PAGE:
Is it Safe to Visit Iran and More Myths Debunked

Written By: The Planet D

Joseph Kiely is back to showcase the beauty of Iran and debunk the myths of Visiting Iran.

But more importantly, he answers the question, is it safe to visit Iran?

After reading this article, you too will want to visit.

Is it Safe to Visit Iran?

The first question people asked me when I told them I was visiting Iran was “why?”

The second was “Is it safe to visit Iran?”.

Let me tell you right from the start – yes, it is safe for Americans and women to visit Iran. (but bring your head scarf).

I spent fifteen days in Iran touring the main cultural sites of the country with a small group.

Our Iran Route

is it safe to visit Iran?
Pink clouds at sunset outlined bu the intricate blue patterned mosque of Masjid-ejameh in Yazd Iran

We started in Shiraz and worked our way back to Tehran.

We visited the ancient city of Persepolis, the desert town of Yazd, the shopping mecca of Esfahan and ended our road trip in Tehran.

The people were friendly, the food delicious, the country beautiful, and the mosques intoxicating. So don’t let friends or family stop you from visiting this beautiful country.

It is Safe to Visit Iran

Looking up at the intricate and ornate blue tiled entrance to the Masjed-e Jameh Mosque in Yazd Iran
Entrance to the Masjed-e Jameh Mosque in Yazd Iran

Iran is a wonderful country for all to visit, whether you’re interested in food, culture, history, shopping, religion, architecture or politics.

It all blends together to make for one incredible experience.

Major tourist sites to see in Iran

The must-see sites to visit are Shiraz, the cultural heart of the country known for its poets and gardens.


Colorful windows inside the Nasir al-Mulk Mosque in Shiraz, Visit Iran
Nasir al-Mulk Mosque in Shiraz


Visit Iran Looking through columns at Persepolis

Persepolis (just outside of Shiraz), a world heritage site that was burned to the ground rumored to be by a drunken Alexander the Great.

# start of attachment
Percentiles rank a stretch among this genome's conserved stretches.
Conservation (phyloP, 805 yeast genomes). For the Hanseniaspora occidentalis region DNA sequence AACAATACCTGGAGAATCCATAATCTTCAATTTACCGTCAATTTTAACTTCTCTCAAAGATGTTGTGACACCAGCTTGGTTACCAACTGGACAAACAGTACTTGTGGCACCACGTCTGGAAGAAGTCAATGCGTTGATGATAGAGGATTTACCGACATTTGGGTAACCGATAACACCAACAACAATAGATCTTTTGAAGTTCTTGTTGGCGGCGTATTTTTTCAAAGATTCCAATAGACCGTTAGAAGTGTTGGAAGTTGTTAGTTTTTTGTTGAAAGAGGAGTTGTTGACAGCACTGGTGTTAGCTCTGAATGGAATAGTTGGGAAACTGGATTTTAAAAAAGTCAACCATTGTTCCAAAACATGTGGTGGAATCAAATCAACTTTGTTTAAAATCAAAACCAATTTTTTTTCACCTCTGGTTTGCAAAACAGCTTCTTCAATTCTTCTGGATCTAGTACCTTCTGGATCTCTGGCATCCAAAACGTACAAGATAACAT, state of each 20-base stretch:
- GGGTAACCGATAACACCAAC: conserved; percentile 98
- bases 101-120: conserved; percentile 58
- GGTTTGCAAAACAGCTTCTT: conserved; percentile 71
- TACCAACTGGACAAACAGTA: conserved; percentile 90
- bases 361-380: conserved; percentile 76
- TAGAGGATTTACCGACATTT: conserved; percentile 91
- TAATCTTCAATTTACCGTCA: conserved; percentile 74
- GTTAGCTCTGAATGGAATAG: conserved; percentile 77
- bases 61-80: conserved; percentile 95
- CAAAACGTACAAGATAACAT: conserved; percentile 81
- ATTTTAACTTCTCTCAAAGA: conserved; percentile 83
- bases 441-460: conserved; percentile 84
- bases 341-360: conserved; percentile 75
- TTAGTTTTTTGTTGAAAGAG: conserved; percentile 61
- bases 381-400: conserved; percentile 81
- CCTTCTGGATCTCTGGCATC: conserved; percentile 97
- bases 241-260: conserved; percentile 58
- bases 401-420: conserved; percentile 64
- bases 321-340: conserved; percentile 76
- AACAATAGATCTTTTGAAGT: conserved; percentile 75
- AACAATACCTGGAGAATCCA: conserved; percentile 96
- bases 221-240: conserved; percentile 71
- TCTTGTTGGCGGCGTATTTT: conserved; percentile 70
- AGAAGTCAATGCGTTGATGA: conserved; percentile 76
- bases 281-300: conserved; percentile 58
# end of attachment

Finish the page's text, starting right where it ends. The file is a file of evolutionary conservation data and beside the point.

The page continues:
Joseph Kiely standing out front of the Kharanaq Village Iran, Near Yazd
In front of the mud-brick houses of Yazd Iran

The desert city of Yazd, with its unique architecture, mud cites, and ancient Zoroastrian religion and people.


Looking up through shafting sunlight at the inside dome design of the Sheikh Lotfollah Mosque in Isfahan Iran
Sheikh Lotfollah Mosque in Isfahan Iran

Esfahan, the home of the majestic Naqsh-e Jahan Square with the blue-tiled Masjed-e Shah mosque and often photographed Khaju bridge. Of course, don’t miss out on the shopping.

Golestan Palace

Tiles at the Golestan Palace in Tehran, Iran
Tiled exterior of the Golestan Palace in Tehran

In Tehran, the tiled masterpiece of the Golestan Palace, the old U.S. embassy with it’s muraled walls and the many tea houses and coffee shops.

You should also plan on spending time with some local families or the Nomads of Zagros.

Visit the Mausoleum of Khomeini outside of Tehran to understand the scope of his influence even after death.

Around the fire smoking Hookah at a small farm house in Iran.
Around the fire smoking Hookah at a small farmhouse in Iran.

Also, make room in your stomach for the amazing food from herb stews to kebabs to die for.

Food from Iran the Dizi, Kebabs and Stews.
Food from Iran the Dizi, Kebabs and Stews.

You must also try the dizi, meat and bean stew that is served in a stone pot. Pour out the broth in a bowl then dip flatbread in it.

Then mash up the stew with a pestle in the pot and eat with the flatbread.

Do I need a Visa for Iran?

And how hard is it to get a Visa?

Cars and people on motorcycles on the streets of Iran
streets of Iran

Yes, you will need a visa and it is the most complicated for US and UK citizens. For most other countries, you can get a fifteen-day visa on arrival in Tehran.

It is still recommended for tourists to get the visa in advance through their local tour agency.

For U.S. citizens, you must obtain a visa in advance, this requires you to hire an Iranian authorized tour company or guide.

Mural at the former United States Embassy
Mural at the former United States Embassy

Once the trip is confirmed and booked, you will have to fill out a form to get a tourist travel code. This usually is processed and sent to you two months before departure.

That code is then sent to your local embassy – please note that in the US, it is via Pakistan’s embassy.